After Soviet failures in pressure policies on Yugoslavia, after for Russians unexpected developments of events and relations in the “big triangle,” after sudden dangers for Soviet foreign policy interests in their relations with the Arabs (Sudan), perhaps here they would realize, sooner or later, that they have to revise, if not their general foreign policy, then at least their behavior toward certain important partners of the USSR, among whom is Yugoslavia. I don’t believe that Brezhnev goes to Yugoslavia with these ideas. On the contrary, we should rather expect that Brezhnev would support all that what they attempted toward us for a long time, particularly during 1971. In my opinion, he will not only appear with that in Belgrade but will insist on that for a long time. This was Brezhnev’s stance during the three-hour long conversation with me, two days ago.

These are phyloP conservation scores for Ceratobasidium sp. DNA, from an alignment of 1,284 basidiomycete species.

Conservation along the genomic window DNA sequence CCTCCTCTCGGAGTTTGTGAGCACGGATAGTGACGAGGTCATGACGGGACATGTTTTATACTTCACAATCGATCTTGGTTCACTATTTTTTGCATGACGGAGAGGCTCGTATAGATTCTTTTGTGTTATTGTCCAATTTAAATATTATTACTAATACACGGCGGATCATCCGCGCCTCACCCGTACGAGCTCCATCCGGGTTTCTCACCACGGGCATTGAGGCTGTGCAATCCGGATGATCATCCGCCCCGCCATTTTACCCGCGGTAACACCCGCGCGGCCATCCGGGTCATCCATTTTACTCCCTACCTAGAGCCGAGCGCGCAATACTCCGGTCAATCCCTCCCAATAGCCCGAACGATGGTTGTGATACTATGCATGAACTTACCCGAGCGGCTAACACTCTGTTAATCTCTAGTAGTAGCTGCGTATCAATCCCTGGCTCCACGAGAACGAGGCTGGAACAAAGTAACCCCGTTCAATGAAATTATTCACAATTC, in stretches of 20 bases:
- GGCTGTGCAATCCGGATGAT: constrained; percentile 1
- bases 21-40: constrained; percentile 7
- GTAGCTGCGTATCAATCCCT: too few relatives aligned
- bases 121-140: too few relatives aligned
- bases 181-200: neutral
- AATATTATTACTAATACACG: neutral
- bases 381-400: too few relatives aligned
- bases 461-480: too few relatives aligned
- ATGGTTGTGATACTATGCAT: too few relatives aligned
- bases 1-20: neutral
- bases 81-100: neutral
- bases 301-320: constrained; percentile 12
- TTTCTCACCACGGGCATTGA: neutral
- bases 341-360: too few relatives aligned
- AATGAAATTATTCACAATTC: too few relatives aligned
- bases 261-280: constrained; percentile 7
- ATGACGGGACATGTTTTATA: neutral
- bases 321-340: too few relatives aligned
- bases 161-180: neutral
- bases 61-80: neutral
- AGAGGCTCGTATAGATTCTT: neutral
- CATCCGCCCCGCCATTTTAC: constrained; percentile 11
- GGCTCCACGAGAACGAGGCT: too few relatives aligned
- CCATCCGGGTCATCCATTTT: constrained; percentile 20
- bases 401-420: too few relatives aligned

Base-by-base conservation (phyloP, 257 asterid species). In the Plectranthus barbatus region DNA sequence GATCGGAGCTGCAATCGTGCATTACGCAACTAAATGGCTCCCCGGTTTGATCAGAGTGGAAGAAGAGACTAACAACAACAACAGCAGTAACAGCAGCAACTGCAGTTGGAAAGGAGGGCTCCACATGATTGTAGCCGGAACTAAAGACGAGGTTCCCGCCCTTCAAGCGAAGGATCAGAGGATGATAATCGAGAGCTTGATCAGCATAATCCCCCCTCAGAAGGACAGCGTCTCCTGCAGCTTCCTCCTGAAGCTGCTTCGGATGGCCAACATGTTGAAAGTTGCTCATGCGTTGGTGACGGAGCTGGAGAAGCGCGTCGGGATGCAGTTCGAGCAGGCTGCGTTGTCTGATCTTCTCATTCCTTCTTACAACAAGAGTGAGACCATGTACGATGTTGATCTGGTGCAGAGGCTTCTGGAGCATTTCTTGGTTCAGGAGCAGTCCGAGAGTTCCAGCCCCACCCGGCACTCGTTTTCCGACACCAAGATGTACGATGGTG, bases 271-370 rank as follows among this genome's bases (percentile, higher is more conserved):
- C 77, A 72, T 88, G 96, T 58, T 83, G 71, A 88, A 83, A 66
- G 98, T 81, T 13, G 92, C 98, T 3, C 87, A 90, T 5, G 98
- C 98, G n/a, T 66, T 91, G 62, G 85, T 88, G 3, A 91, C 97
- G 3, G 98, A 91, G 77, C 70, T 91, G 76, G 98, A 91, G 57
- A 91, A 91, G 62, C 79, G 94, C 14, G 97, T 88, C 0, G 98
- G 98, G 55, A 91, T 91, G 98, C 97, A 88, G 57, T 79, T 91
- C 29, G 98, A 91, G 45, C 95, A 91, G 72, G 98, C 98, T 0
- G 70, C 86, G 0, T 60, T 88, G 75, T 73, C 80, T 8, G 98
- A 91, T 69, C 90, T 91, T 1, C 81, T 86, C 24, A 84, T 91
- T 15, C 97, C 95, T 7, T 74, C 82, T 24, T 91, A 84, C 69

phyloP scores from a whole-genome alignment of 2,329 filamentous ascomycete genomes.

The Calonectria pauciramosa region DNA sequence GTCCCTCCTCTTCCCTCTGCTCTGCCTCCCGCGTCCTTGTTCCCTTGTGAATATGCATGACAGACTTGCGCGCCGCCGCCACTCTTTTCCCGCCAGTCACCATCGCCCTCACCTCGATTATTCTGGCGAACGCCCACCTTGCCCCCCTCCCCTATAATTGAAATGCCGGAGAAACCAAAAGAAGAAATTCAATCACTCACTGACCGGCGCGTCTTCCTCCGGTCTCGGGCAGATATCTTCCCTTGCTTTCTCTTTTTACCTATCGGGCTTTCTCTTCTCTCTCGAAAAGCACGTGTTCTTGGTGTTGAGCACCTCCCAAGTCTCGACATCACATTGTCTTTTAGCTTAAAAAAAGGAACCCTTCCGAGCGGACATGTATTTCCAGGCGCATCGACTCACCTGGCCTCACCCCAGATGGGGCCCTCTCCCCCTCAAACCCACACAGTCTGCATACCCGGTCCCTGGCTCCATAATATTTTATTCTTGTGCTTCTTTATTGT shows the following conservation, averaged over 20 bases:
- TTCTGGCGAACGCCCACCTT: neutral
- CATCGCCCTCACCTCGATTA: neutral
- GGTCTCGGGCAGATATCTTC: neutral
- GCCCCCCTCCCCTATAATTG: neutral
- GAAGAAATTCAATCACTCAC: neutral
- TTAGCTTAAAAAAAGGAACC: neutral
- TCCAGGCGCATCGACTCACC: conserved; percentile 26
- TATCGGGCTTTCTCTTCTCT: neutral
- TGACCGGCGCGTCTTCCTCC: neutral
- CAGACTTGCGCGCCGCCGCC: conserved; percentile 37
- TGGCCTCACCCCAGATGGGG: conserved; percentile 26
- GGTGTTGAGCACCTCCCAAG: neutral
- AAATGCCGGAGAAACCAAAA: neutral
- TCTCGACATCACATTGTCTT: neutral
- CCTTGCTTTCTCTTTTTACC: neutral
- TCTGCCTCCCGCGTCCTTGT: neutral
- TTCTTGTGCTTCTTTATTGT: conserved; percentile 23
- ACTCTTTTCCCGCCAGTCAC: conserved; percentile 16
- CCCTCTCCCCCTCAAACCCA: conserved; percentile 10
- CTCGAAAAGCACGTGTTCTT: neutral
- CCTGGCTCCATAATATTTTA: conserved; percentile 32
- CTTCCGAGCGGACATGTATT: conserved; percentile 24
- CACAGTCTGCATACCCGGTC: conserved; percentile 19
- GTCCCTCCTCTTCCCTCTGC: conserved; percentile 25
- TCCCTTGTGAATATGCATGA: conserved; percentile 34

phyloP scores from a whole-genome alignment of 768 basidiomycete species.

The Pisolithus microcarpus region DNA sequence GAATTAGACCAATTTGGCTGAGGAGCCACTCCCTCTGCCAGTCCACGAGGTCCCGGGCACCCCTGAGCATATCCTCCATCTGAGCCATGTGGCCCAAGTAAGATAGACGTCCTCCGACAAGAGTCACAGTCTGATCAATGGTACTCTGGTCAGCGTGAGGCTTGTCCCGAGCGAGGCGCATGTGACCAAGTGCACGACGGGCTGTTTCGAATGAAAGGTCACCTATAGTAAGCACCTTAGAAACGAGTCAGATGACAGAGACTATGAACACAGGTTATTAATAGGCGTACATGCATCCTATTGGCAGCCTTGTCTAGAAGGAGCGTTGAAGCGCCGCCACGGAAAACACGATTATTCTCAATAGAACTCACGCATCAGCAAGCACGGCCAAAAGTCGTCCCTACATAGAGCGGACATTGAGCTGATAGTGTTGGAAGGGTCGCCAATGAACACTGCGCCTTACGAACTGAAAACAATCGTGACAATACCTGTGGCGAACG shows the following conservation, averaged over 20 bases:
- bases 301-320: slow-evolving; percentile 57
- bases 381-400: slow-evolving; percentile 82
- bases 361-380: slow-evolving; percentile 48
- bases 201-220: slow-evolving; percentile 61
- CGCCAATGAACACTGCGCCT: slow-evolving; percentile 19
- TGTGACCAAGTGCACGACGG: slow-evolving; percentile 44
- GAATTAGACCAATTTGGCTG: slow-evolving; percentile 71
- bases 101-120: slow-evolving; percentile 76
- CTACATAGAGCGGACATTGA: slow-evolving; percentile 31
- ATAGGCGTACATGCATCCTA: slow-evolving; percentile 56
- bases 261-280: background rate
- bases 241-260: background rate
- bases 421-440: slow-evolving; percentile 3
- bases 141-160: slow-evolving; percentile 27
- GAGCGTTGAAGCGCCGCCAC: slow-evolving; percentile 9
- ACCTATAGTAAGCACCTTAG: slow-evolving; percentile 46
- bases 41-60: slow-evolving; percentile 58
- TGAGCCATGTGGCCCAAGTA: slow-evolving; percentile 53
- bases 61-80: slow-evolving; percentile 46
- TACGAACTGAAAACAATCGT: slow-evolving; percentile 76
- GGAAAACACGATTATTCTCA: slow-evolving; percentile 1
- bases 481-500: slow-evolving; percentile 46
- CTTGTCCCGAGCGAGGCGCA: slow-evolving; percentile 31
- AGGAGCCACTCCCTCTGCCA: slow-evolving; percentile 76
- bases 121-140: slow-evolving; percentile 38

The fact alone that Brezhnev accepted now to go to Belgrade shows that here exists other, opposing side that, in my opinion, points the main direction of Soviet policy in regards to us toward a certain improvement of Yugoslav-Soviet relations (toward which we should also strive). Although it appears that it would have been better if Brezhnev came to us earlier, before Soviet pressures and our resistance and clashes with the USSR that we had in May and June of 1971, or before the announcement about Nixon’s trip to Bejing, et cetera, I think that is better for us that Brezhnev’s visit comes after all of that, because everything that had happened created objective conditions for present Brezhnev’s visit to Yugoslavia to be more successful than it would have been before these events, herein assessed as unfavorable.
 In the original text says “priznajući.” It is probably a typo, and from the context of the sentence, one can assume that Micunovic probably meant “pružajući” [providing].
Veljko Mićunović reports on a heated conversation with Leonid Brezhnev about Soviet-Yugoslav relations.